After high school, excited to follow God’s call into full-time ministry, I enrolled in a Christian university and became as involved in local ministry as soon as possible. I felt good about my life, thinking I was living the way I was supposed to. I genuinely wanted to go into ministry, but what I didn’t realize then was that I thought I had to do vocational ministry for God to love me. I didn’t think I could have a relationship with God if I wasn’t “answering his call.” I grew up living according to a legalistic faith- follow the rules, and God will favor you. Whether that meant completing the checklist of a daily Christian life or making the right long-term decisions, I was focused on earning God’s love through action.
My sophomore year of college brought a rude awakening. Since I held myself to such a high standard, I set high standards for others as well. As I saw peers at school “break the rules” and disappoint me, I began to question God and what it means to live life for him. I also grew unhappy with my own life. The Christian formula I followed was supposed to bring me fulfillment, but it wasn’t working. I became disillusioned with school, Christianity, and God. Realizing I knew very little about God’s character, I began to identify myself as agnostic. In falling out of faith, I stepped away from all my ministry positions. I felt unqualified and inauthentic. I stayed out of any kind of ministry for two years.
During this time, I transferred to the University of Tennessee, began a degree in Political Science, and completely lost sight of “what I’m supposed to do” with my life, but God still found me. He continues to find me in the dark uncertainty I see in my future. I’ve learned I don’t know what to expect, and I don’t know how to make myself happy as well as God does. I tend to make plans no more than a couple months in advance, and I usually expect those plans to change. I live somewhere between resentment that my plans haven’t worked out in the past and excitement that my future is wide open for God to orchestrate as he desires. I still struggle with talking to God about my ideas for the future, even the near future, and believing he hears me out. I tend to doubt myself a lot, thinking “he’s going to have his way whether I like it or not.” I’m trying to understand God’s gentleness, patience, and love. In all these thoughts and feelings, I’ve learned how to live a day-by-day faith, always looking to learn something new about God and knowing I have the freedom to question him when I feel lost.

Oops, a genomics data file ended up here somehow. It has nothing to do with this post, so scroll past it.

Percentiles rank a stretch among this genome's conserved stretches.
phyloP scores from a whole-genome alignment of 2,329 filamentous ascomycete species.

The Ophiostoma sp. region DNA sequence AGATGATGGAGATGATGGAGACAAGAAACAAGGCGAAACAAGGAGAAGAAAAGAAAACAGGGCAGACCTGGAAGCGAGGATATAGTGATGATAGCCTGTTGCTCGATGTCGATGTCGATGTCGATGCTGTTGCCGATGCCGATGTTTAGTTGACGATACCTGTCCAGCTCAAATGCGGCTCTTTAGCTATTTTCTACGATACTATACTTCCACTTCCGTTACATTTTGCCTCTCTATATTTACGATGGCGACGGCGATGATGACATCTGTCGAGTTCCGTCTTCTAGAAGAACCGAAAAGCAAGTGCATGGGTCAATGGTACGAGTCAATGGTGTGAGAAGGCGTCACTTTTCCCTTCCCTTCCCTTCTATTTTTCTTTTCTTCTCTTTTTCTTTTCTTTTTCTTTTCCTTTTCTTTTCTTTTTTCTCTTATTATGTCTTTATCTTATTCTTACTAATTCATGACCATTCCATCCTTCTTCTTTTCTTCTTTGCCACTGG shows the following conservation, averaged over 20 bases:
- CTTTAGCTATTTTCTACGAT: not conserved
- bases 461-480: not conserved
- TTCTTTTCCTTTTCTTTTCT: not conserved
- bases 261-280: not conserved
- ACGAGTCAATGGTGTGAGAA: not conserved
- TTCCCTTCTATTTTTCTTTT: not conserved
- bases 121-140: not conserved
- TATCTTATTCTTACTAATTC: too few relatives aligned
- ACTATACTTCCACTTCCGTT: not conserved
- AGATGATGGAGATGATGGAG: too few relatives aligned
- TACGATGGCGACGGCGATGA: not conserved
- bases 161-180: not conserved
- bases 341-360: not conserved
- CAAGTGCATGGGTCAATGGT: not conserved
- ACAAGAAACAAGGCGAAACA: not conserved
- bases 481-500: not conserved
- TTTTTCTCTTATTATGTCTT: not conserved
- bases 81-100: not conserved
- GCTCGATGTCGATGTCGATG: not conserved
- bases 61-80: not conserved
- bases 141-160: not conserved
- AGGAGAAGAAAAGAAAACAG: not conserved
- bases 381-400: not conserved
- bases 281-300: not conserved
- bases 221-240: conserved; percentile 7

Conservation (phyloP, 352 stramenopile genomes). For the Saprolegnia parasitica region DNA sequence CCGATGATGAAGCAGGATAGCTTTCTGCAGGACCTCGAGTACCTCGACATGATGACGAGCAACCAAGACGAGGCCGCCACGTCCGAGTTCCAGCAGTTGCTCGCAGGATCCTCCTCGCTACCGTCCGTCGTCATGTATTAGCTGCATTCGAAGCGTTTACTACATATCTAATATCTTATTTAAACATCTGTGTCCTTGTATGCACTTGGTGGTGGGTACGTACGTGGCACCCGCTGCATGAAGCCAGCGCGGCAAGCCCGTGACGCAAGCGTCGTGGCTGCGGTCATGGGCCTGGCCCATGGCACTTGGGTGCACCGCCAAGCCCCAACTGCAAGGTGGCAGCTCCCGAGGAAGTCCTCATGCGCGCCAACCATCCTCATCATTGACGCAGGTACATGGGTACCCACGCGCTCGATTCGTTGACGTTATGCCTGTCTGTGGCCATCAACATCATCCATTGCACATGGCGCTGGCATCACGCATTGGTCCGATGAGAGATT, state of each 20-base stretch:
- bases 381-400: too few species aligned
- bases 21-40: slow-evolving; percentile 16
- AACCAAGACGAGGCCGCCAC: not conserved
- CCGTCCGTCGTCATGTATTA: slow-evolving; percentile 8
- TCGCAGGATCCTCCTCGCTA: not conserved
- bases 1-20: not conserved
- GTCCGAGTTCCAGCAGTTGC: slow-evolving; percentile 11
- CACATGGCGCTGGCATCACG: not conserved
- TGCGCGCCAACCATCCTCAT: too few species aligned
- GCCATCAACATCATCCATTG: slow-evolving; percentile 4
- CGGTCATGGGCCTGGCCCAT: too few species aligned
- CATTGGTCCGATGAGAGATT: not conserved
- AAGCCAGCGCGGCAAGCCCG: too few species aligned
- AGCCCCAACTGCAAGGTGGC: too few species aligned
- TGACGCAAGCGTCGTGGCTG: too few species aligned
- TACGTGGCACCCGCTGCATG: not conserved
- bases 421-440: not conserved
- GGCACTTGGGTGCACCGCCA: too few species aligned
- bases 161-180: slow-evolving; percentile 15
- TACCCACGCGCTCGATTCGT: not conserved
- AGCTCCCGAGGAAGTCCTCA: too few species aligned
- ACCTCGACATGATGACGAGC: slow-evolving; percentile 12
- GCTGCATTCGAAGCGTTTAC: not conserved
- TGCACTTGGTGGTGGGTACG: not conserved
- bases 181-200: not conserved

God has faithfully answered my request for gentle guidance. Since I transferred to UT, two of my favorite things he’s given me are UT’s Presbyterian campus ministry and YOKE. He spent a year healing and preparing my heart through the campus ministry. Last fall, by introducing me to YOKE, he showed me I am qualified to serve him, despite my past disbelief and unfaithfulness, despite my doubt towards myself and him.
A very close friend invited me to visit YOKE club at 7:00 PM at Cedar Bluff Middle School. I loved the joyful silliness I found in a group of sixth, seventh, and eighth graders, but I felt I couldn’t become a leader unless I was committed to those kids week after week. I reluctantly decided to apply and, even after becoming a YOKE Folk at Cedar Bluff, I felt undeniably new to the ministry gig. However, over the past school year, I’ve found more freedom than limitations, more joy than fear, in a group of middle schoolers and adults who act like middle schoolers.
I’m now a senior a UT. Since freshman year, God has stripped away the self-righteousness with which I strode into ministry, shown me I don’t have to do anything, nothing, to earn his love, and reintroduced me to serving in his kingdom with grace and humility. #YOKEis taking a step of faithful uncertainty to serve God again and finding again my place and purpose in his kingdom.
Cedar Bluff Middle